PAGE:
She nodded. "Yes. It's never been people like Krum or McLaggen or Lavender or Nathan or Verity getting in the way of us. They have nothing to do with us. Well, I suppose McLaggen did," Hermione clarified, looking thoughtful, "since I just wanted to make you jealous. But not the others. I didn't want them because I thought you weren't good enough or because I thought I could do better. I did it because I'm an idiot. Why did I need to wait for you to ask me to the Yule Ball? I could've asked you instead, instead of getting upset when you didn't notice me. Or I could've accepted your terrible offer when you finally did get around to asking me instead of punishing you and going with Viktor just to prove a point, to show you that I deserved more than a pity invite, to be more than a second thought or your last resort. And I could've talked to you or written to you when I was in Australia instead of finding someone else to make me feel better. I mean I should've known it would never work. You're the one who makes me miserable and you're the only one who can make it better.
"And you're the same. With Lavender or Verity or whoever. You can act like you're over this, but then how else do you explain all these months? How do you explain what happened between us the night of the ball, when you kissed my cheek that day by the lake?" As she spoke, she touched her cheek in the exact spot he'd kissed all those months ago.
"We're idiots, both of us. I never needed Viktor or Nathan to help me realize you're the one I want. I knew that before I ever met either of them. I just let myself get confused, I let myself doubt: you, me… us." She bit her lip and Ron knew she was trying to hold back tears as she continued. "I'm just so used to having all the answers. And you have always been there, believing in me, trusting me. You had me convinced sometimes that I really did know everything.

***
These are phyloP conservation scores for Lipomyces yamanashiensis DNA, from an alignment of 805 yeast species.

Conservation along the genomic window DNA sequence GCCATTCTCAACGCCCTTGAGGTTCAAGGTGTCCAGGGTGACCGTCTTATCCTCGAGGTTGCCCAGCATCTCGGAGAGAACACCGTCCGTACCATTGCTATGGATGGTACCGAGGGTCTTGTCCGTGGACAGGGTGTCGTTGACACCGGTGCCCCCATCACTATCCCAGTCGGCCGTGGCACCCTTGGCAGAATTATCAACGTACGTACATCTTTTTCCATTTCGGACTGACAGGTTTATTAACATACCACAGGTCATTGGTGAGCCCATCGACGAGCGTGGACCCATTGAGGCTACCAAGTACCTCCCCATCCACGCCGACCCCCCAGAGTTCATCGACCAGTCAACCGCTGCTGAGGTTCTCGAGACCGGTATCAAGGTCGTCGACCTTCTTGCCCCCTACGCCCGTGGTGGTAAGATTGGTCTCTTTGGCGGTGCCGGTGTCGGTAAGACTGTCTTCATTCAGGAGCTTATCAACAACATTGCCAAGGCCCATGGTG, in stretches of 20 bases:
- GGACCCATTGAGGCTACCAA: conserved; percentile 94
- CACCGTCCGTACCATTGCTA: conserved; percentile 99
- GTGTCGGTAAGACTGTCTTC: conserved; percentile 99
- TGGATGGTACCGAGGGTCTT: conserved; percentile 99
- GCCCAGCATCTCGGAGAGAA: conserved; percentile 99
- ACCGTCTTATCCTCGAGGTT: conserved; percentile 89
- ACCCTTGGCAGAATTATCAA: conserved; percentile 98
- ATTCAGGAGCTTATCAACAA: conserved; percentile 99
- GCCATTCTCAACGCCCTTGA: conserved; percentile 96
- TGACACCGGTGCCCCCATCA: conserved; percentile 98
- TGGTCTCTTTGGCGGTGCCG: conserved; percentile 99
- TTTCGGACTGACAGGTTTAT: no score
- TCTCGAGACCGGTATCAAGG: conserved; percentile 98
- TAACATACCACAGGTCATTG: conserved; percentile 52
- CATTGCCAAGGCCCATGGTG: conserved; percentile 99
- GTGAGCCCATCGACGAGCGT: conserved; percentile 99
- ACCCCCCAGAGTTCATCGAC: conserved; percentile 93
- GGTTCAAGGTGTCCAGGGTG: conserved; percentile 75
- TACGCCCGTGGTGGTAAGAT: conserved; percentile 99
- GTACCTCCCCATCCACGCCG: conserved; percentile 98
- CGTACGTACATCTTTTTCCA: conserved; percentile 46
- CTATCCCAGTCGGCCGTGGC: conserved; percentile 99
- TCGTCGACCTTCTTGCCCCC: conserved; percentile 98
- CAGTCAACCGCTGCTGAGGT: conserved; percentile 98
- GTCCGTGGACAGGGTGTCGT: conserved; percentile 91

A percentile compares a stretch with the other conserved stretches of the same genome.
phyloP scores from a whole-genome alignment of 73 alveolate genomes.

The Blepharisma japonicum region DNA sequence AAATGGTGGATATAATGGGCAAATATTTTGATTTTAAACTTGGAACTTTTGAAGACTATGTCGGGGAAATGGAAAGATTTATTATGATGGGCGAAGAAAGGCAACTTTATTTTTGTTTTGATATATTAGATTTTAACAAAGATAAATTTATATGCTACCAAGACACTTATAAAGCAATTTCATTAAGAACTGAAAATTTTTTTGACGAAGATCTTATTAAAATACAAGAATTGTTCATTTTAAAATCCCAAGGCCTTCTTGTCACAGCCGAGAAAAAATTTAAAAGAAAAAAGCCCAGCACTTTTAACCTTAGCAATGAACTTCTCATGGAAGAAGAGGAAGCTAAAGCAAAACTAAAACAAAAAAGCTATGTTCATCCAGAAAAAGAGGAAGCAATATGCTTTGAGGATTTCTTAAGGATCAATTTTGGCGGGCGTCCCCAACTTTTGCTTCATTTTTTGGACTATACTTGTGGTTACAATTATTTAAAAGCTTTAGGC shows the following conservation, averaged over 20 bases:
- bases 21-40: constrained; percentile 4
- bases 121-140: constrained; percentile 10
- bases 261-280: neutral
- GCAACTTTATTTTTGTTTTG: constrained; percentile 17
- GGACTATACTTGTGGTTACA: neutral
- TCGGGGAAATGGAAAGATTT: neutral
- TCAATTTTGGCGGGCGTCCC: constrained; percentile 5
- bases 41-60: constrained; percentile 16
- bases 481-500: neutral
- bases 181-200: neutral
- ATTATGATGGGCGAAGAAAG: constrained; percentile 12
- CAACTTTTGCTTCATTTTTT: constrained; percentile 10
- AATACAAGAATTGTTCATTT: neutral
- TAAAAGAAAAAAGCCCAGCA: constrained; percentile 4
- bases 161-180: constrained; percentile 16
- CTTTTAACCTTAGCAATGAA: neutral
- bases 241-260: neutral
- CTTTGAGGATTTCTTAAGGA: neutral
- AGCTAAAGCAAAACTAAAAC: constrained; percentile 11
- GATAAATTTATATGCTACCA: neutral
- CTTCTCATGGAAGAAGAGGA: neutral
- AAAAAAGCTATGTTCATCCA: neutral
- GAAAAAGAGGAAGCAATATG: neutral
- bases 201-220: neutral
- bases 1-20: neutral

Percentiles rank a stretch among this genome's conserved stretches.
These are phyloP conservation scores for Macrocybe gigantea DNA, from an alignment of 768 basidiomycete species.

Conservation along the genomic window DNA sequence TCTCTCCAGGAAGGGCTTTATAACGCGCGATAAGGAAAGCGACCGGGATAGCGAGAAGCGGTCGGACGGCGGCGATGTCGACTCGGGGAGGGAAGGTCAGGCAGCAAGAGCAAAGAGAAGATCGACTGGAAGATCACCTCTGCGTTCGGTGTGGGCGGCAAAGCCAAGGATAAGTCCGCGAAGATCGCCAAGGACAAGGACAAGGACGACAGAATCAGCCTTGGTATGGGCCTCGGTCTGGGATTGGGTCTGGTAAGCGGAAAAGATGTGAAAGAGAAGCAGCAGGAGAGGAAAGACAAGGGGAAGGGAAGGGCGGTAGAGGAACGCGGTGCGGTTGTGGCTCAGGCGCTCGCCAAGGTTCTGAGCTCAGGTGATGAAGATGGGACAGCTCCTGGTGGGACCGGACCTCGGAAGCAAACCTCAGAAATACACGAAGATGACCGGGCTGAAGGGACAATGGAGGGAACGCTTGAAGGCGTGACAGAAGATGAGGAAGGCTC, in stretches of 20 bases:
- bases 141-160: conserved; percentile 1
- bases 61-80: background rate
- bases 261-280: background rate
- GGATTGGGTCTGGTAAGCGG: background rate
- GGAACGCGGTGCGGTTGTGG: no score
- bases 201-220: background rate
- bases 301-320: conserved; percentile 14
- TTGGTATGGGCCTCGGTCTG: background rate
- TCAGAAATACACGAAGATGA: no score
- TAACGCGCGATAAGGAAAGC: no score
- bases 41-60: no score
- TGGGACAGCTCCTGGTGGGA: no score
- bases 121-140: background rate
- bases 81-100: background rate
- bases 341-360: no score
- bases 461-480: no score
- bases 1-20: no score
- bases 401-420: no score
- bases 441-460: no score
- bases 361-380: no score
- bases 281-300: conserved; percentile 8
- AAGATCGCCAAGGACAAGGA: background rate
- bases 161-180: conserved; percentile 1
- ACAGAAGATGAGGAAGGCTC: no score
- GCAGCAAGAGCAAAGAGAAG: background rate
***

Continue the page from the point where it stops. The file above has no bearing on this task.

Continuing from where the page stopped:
"But you're the one thing I've never been able to understand, Ron. And I've tried so hard. Whether your actions made me want to pull my hair out or snog you senseless, it was something inexplicable. The problem was I treated you like some problem where the answer kept eluding me. But you were never the problem; you're the answer, you always have been and I've just been too thick to notice. Or maybe I did and just didn't understand what that meant."
"Ever since I was little I wanted to be perfect. I've tried to be perfect for so long I can't even remember where or how it first started. But I can remember when I stopped wanting to be that perfect girl and started wanting to be the perfect girl for you."
She blushed again and Ron looked at her skeptically, and she quickly amended her statement. "I mean, I still wanted to do well, but at some point your opinion became the one that mattered most, even more than my own. That's how I know I love you, and how I know that this," she waved her fingers back and forth between them, "isn't over just because you say it is. If there's one thing I learned from this mess, it's that you can't just will-away your feelings. They don't disappear because you're angry or hurt or because the boy you love can be so thick he makes you want to pull your hair out."